If you want to read a complete history of the paper, it’s online right here, along with the rest of the content, at The Reader website, thanks to John’s hustle in his final year to reach a deal with Nebraska Public Media, who acquired The Reader and El Perico and not only will host the archive but will begin publishing new content under The Reader banner. 

The last time I spoke to John we reviewed edits to the Nebraska Public Media/Reader acquisition press release. He was clearly relieved the deal had been signed; his baby was now in good hands. But like always, we also dished on other topics, people we knew, music biz stuff, publications and the future, which we both thought we’d see together. He was a visionary, an optimist, a believer that the good guys and gals will always win in the end. He was a friend of mine, and I’m going to miss him. 

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Read Tim McMahan’s blog daily at — an online music magazine that includes feature interviews, reviews and news. The focus is on the national indie music scene with a special emphasis on the best original bands in the Omaha area. Copyright © 2024 Tim McMahan. All rights reserved.


Live Review: Wednesday, Draag; Breakers, Stephen Bartolomei tonight; Spoy, Pagan Athletes Saturday…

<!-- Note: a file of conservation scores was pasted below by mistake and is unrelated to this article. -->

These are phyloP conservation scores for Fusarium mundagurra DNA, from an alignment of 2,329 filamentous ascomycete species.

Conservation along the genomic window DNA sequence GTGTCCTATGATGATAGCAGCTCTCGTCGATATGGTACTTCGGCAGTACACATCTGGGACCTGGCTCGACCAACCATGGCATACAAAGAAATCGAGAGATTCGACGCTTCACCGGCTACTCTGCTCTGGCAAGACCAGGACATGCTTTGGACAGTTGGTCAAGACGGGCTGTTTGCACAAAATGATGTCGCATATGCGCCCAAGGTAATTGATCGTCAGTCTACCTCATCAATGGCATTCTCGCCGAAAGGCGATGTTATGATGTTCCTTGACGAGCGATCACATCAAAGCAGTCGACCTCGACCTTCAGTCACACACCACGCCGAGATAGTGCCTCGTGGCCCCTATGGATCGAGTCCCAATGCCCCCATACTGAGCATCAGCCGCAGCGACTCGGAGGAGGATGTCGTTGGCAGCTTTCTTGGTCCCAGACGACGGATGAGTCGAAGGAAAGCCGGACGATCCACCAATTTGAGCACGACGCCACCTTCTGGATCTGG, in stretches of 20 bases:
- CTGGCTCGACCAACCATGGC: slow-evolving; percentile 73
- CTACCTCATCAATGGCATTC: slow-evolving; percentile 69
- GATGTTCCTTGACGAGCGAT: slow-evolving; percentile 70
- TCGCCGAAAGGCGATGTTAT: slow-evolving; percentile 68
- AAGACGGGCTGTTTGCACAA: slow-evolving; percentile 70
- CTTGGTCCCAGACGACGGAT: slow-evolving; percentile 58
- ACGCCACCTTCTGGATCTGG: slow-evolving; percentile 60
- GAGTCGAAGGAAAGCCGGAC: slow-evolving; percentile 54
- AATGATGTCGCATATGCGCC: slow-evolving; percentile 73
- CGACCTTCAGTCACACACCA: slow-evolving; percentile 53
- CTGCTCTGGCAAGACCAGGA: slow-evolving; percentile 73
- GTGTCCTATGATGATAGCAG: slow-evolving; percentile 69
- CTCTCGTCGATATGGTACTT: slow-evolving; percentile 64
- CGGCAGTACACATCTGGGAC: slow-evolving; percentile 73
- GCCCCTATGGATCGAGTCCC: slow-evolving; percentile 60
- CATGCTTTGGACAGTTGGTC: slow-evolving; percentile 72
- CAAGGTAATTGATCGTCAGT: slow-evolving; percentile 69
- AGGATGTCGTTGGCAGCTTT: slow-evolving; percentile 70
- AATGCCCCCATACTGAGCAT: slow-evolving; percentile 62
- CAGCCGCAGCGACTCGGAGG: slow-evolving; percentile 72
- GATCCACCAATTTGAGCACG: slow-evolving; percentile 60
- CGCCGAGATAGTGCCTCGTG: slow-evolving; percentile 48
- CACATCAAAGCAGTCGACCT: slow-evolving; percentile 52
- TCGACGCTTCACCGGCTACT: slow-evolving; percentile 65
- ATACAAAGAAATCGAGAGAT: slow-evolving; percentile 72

Category: Reviews — Tags: , , , , — @ 9:49 am May 31, 2024
Wednesday at The Slowdown, May 30, 2024.

by Tim McMahan,

Before we get to the review of last night’s show at Slowdown, a head’s up that tonight, The Reader’s patriarch, John Heaston, is being honored by the Omaha Press Club with the 178th “Face on the Barroom Floor.” I can think of no one more deserving. I’ll be there and will try to snap some pictures or at least get a photo of the drawing. Speaking of The Reader, there’s news about the future of that publication, which I’ll pass along next week…

John Heaston, founder/publisher of The Reader, will be honored with Omaha Press Club’s “Face on the Barroom Floor” tonight.

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The band Wednesday ended its North America tour last night at The Slowdown, and as you might expect, there was a mad-cap looseness to the performance.

Frontwoman Karly Hartzman was particularly chatty throughout the set (and said so), proudly declaring it was their first time headlining in Omaha (They opened for Beach Bunny at The Waiting Room back in May 2022). With guitarist MJ “Jake” Lenderman by her side providing beautiful harmony vocals along with his snarly lead guitar licks, Hartzman and Co. played all the hits off last year’s Rat Saw God album, including a wonky, intentionally sloppy version of indie hit “Quarry.”